And that means Black has to hit the books, too.


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One of the interesting things about SCHOOL OF ROCK is that there isn't much schooling (learning) and there isn't much about Rock & Roll music! Hey! That's false advertizing! I've said before in a Script Tip that it's helpful to tape your logline to your computer monitor to make sure your story stays on course, and the same is true with *titles*. You screenplay's title is the story in a handful of words, so if your script is called THE OLD MILL, you want to make sure that it's about an old mill. Though SCHOOL OF ROCK takes place in a school, it manages to gloss over any actual learning... and gloss over Rock music as well!

How about a scene where one of the kids makes up a tune that sucks and Black has to explain WHY it sucks? Which means he has to study music and explain chord progressions in mathematical terms... and Black learns why his songs suck in the process and learns to be a better song writer. Even have the Song Writing Kid explain part of it to Black, so that Black must learn about the music/math connection just to keep up and communicate with grade schoolers.

And I would have had a scene or two about lyrics. There are some amazing lyrics in rock music - some tricky rhymes and unusual meters. So why not have Black break down some rock lyrics as poetry and show how clever the words can be? Again, he learns how to be a better musician through teaching. I don't know about you, but I have sat around drinking with friends and talked about the meaning of song lyrics before. This is something that occurs "naturally" in real lifem, so why not make it part of the story?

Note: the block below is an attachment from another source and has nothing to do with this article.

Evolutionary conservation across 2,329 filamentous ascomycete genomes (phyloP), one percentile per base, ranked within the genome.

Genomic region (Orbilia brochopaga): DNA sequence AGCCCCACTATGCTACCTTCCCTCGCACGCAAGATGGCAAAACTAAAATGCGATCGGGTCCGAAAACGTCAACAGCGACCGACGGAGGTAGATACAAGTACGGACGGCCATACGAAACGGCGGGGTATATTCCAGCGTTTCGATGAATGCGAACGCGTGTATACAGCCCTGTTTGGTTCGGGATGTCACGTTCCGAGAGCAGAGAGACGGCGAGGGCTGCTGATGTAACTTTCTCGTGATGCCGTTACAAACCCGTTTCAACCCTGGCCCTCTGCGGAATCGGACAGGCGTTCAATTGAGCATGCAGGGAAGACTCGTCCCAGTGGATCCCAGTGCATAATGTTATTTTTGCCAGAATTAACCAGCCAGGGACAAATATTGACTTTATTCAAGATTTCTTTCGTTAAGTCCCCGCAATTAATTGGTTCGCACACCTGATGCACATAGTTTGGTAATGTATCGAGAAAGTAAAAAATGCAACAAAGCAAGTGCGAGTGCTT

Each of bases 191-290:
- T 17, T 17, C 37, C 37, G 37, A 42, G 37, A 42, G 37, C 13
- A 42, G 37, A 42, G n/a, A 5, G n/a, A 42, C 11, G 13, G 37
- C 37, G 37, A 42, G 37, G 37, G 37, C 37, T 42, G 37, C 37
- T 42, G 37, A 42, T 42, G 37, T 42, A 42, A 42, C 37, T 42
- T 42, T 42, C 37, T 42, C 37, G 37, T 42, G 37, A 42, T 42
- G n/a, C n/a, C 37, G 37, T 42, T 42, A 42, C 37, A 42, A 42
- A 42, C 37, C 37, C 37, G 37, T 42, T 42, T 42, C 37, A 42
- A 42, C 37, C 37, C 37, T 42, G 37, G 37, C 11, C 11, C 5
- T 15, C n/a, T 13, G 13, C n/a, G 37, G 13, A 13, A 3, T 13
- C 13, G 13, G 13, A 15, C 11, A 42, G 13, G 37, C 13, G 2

When we get to Parent's Night things look bleak, then Black saves it by showing how much the kids really have learned. They do a "poetry recital" and explain how the poetry works - all with rock lyrics... which make the highbrow analysis funny as hell. The parents might not even know it's music related until the end of the scene (where it twists and everything goes wrong).

The principal was also won over too easily. Again - the scene where he uses his "unusual teaching methods" was unbelievable - that song about math wouldn't fool anyone. She needs to put up more of a fight so that HE needs to put up more of a fight. Instead of being won over by a pitcher of beer and a Stevie Nicks song, he would have had to fight to succeed. Instead of the dumb math song, how about having the kids show what they have learned about math from studying music? This would have not only been amazing to the audience, it might have even amazed Jack Black a little. These kids actually learned something from playing rock and roll music.